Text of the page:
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  • 2022MesaRamirezPhD

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    Embargo ends: 1/08/27

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Identification and Prediction of Pathogenic Microorganisms with Vibrational Spectroscopy and Machine Learning

Research output: ThesisDoctoral Thesis

Publication date1/08/2022
Number of pages387
Awarding Institution
  • Lancaster University
<mark>Original language</mark>English


Identification pathogenic micro-organisms has time constraints , as it requires culturing of the bacteria which can take up to 48 hours . This time gap has a major impact on the health care system, making timely diagnosis of pathogenic microorganisms a significant challenge. . Current methods of microbial diagnosis are limited to molecular tests, such as biochemical assays, Polymerase Chain Reaction, antigen testing, etc. Recently, the use of artificial intelligence called machine learning (ML) has been explored to perform screenings in different areas of medicine. ML is carried out by using different algorithms; Support Vector Machines (SVM), Logistic Regression (LR), Partial Least Squares (PLS), among others. This study aims to explore the potential application of vibrational spectroscopy in conjunction with different ML models to screen for different bacteria, including S. aureus, S. epidermidis, K. pneumoniae, and P. aeruginosa, as well as the SARS-CoV-2 virus, which causes COVID-19 disease. These algorithms aim to detect patterns in the spectra that are fed into the model. Each ML model performs differently, and although they all aim to detect similarities between the data, each model clusters the output data differently, providing varying prediction results depending on the ML model used. In this study, it was possible to obtain specificities and sensitivities ranging from 90% to 100%, bringing into the spotlight the promising application of vibrational spectroscopy in conjunction with ML in the area of clinical diagnostics.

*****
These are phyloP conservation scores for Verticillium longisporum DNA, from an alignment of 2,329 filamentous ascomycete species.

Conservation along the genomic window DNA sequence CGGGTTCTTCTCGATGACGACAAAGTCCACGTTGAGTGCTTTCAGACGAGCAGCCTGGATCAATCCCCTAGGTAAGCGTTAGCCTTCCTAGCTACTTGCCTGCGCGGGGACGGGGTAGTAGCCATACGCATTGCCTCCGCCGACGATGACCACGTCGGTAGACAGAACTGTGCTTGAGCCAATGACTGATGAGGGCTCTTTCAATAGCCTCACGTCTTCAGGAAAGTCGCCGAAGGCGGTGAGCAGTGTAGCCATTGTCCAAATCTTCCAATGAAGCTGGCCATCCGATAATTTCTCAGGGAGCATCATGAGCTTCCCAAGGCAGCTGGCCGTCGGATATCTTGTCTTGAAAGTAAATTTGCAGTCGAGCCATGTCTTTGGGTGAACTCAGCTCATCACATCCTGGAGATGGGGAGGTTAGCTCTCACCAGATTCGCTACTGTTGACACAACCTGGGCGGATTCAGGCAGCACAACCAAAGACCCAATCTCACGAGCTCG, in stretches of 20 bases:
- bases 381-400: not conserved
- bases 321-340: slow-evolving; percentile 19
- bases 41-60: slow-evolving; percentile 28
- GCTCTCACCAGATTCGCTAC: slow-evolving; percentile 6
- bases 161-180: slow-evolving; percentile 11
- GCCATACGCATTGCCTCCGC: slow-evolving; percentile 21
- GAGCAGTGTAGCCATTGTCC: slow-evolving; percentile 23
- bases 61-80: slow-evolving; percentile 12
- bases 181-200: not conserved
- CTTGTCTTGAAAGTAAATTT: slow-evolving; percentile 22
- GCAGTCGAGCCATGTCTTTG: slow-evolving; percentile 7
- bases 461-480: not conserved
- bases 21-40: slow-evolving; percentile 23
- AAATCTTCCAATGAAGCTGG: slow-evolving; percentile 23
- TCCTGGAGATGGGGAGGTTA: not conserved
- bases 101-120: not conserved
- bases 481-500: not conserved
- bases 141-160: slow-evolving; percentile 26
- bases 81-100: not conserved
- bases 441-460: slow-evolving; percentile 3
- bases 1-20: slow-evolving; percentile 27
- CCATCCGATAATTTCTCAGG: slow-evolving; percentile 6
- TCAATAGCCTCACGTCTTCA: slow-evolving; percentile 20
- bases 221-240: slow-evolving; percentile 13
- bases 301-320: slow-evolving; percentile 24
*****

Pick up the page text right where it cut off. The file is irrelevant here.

In addition to the application of ML models in the spectra, the different spectral bands that characterise each pathogenic microorganism used were identified in this study. On the other hand, it was also possible to evaluate the limit of detection of residual nasopharyngeal samples of COVID-19, as well as the temperature stability after 3 freeze-thaw cycles of samples with SARS-CoV-2 virus.